Job One of my church members (Hi, Laurie!) is the librarian at Bangor Theological Seminary here in Portland, and she brought me this old card, now on the scrap paper pile, that came across her desk recently. 

In some ways I'm sitting on the scrap paper ash heap right now, scraping myself with the pot shards, looking back to that crucial year on the library card, wondering why I wanted what I wanted, and why I decided what I decided, and why I asked for what I asked for and, mostly, where God was in all of it.

Job did not hesitate to give God his opinion, even when his friends warned him against it.

Yesterday on Twitter, I asked whether it was okay to be angry with God, and of course people responded in the affirmative: people who know me in real life, people who have been blogging friends for five or six years now, and people I only know in the Twitterverse. They raised the Psalms and Job as examples of human outcry toward God when the situation seems unbearable, and unjustifiably so. 

Other sources, of course, justify those circumstances. We hear it from Jeremiah this week, for instance:

Thus says the LORD concerning this people: Truly they have loved to wander, they have not restrained their feet; therefore the LORD does not accept them, now he will remember their iniquity and punish their sins. (Jeremiah 14:10, NRSV) 

That sounds more like what I learned as a little Baptist girl. No, really, let me state that more clearly. I learned it as a Very Good Little Baptist Girl, or one who attempted to be that anyway. But life as an adult, life as a divorced seminarian mother of three was more complicated than anything I had ever imagined, and I yearned for companionship, which I believe was fairly human of me.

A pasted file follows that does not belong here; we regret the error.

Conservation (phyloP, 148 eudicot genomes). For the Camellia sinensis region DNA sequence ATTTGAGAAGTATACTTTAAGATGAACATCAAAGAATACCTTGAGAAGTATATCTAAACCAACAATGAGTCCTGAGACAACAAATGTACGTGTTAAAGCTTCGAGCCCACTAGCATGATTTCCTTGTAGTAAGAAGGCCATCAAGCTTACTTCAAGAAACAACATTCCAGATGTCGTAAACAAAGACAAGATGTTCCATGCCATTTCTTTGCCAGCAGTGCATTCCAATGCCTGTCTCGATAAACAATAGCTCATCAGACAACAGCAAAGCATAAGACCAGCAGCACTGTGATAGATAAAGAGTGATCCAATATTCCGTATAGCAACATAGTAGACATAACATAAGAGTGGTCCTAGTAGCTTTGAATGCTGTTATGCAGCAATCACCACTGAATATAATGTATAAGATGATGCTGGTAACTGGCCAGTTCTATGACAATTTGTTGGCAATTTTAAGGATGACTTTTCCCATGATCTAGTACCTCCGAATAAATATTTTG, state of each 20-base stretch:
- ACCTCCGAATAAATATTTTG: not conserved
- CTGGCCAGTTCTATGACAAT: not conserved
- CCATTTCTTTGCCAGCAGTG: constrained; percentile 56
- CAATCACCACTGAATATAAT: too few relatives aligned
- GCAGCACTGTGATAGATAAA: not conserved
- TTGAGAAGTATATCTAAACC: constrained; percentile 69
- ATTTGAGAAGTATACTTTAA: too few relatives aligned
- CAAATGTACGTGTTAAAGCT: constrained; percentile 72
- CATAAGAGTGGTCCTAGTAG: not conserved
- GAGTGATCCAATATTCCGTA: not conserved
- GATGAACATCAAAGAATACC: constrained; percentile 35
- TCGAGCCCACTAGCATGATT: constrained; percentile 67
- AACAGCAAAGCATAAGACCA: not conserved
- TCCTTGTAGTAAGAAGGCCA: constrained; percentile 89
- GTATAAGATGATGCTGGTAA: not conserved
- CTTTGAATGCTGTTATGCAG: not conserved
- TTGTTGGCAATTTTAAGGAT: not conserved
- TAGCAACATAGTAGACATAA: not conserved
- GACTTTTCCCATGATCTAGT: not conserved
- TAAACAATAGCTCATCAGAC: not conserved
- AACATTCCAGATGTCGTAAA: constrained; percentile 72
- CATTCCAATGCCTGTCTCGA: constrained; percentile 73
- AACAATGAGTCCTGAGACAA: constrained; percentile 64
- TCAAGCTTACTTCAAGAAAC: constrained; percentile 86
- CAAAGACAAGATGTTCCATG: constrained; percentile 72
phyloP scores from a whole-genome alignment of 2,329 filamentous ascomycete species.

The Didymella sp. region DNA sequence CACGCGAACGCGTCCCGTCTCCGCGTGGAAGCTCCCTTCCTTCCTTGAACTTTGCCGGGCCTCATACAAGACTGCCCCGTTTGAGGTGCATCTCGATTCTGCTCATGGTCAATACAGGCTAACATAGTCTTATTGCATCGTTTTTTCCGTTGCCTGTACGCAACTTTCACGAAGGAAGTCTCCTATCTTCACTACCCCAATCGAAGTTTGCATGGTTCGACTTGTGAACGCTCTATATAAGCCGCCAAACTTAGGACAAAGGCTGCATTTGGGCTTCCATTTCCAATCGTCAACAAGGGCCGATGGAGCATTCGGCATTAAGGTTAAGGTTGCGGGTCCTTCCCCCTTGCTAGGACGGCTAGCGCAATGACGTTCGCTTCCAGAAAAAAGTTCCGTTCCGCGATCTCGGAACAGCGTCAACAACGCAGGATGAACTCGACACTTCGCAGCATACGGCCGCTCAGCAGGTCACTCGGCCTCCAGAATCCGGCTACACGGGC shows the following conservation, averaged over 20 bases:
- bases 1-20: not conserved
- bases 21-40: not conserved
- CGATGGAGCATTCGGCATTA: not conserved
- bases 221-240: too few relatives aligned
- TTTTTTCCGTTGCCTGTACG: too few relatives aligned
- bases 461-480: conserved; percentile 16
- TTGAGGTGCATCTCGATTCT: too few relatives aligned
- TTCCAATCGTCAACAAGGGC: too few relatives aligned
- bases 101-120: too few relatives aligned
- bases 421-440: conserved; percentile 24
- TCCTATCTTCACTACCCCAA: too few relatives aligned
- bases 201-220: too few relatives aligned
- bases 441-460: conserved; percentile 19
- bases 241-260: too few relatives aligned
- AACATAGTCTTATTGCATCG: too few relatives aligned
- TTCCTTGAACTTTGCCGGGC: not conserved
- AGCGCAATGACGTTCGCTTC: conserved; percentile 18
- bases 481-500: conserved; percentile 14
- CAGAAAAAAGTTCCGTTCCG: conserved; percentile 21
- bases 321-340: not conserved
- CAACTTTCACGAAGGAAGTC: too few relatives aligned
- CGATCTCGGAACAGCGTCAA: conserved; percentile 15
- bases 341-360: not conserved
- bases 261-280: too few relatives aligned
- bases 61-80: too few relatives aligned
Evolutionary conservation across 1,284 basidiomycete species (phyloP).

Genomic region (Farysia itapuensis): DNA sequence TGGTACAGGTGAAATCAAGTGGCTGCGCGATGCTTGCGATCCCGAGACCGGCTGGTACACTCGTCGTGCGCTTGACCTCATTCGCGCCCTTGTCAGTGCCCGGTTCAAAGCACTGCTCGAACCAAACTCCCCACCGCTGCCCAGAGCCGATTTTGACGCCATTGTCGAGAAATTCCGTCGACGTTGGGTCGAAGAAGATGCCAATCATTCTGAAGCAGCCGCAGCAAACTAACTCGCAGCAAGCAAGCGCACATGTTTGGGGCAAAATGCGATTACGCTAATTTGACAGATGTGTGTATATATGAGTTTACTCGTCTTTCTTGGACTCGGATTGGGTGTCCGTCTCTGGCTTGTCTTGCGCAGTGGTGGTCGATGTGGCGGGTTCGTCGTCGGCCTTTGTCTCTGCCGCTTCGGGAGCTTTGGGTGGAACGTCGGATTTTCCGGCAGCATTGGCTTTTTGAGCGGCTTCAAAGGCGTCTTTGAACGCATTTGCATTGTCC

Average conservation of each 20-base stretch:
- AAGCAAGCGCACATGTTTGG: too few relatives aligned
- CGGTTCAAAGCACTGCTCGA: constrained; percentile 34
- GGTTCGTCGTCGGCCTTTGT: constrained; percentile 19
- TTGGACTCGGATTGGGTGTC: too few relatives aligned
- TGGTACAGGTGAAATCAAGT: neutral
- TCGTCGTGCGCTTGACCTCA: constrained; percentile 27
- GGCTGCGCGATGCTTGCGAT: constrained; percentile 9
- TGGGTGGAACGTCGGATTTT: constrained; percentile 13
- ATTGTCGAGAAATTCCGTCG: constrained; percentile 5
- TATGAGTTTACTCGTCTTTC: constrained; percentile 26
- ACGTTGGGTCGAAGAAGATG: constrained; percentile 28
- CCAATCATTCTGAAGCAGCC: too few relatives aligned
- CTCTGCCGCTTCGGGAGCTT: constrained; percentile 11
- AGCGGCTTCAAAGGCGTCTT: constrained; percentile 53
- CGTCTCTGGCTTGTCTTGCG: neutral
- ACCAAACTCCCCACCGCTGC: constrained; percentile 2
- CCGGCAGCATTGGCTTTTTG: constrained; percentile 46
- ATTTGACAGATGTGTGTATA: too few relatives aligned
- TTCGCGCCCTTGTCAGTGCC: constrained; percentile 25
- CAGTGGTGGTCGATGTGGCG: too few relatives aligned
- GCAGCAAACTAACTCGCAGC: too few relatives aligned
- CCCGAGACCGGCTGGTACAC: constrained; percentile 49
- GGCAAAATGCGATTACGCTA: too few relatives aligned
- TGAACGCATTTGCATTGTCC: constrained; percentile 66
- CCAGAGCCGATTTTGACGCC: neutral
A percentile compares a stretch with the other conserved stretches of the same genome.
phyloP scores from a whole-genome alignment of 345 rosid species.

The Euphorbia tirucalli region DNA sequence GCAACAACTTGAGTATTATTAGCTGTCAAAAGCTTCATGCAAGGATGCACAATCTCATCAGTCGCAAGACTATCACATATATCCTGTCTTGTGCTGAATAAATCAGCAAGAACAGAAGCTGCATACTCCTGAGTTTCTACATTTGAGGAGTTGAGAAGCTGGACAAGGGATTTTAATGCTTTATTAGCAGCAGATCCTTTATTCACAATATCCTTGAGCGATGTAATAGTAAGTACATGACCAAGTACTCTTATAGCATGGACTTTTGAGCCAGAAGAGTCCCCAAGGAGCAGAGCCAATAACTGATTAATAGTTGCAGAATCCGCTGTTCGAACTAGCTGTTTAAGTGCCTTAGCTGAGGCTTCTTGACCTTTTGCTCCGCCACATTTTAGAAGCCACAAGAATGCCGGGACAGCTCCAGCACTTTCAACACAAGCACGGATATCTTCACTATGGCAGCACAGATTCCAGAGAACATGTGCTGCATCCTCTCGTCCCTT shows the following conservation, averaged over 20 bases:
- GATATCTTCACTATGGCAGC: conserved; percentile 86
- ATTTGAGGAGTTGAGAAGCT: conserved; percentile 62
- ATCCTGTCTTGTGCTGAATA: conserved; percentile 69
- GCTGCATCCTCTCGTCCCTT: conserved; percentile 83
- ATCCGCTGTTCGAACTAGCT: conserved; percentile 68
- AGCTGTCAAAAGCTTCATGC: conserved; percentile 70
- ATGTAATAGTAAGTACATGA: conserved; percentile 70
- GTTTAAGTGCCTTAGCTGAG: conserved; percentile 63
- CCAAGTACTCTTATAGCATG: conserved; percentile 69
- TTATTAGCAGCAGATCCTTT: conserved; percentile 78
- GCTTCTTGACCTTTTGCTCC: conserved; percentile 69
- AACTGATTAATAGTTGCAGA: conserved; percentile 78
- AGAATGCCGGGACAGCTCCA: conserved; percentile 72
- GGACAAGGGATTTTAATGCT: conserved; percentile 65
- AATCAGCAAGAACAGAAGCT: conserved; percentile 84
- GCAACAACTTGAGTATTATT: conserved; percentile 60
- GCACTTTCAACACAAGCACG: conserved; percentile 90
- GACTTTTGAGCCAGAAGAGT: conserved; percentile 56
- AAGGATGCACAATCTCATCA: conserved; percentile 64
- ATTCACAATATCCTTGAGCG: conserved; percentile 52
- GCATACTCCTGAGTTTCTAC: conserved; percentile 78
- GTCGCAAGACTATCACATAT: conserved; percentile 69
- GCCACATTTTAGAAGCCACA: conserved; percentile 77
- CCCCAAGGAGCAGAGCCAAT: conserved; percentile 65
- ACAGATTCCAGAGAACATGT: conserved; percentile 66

It may be that I wandered, that I did not restrain my feet. I did so in an attempt to make things come round right. Maybe I needed to learn that coming round right need not be so tortured. Maybe I needed to learn that coming round right really is just about turning and turning until you get to the place where you can see God and feel Love and know Joy. 

For Job it comes at the end of a long haul. It comes with friends who sit with him but also give terrible advice. It comes with an urge to put God on trial. It comes with an answer from a whirlwind, and a defense of those friends, and we, the readers, know that Job was a good guy all along. I'm a little dissatisfied with God, to be honest, and the way HE is portrayed in Job. I like the sweeping expanse of Creation version of God, yes, but I don't like the whole dysfunctional family dynamic that suggests if we give God a hard enough time, we'll get somewhere. That's the direction Jeremiah heads, of course. Oh, God, are you really going to abandon us? We are so, so sorry!!!

I have to think that's human despair speaking. When we're turned the wrong way, we can't hear God. We can't see God. We can't apprehend God in any way.  

So keep turning, that's my thought for the day. Keep turning. Job did, and sooner or later, he came round right. I'm glad to know him.

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(This could only be considered an excursus from the lectionary, but here's a link to the full Jeremiah reading, one of the alternates for this coming Sunday.

Divorce, Dreams, Genesis, Midway, The Inner Landscape

Call Me Israel

Jacob Wrestling

Jacob was left alone; and a man wrestled with him until daybreak.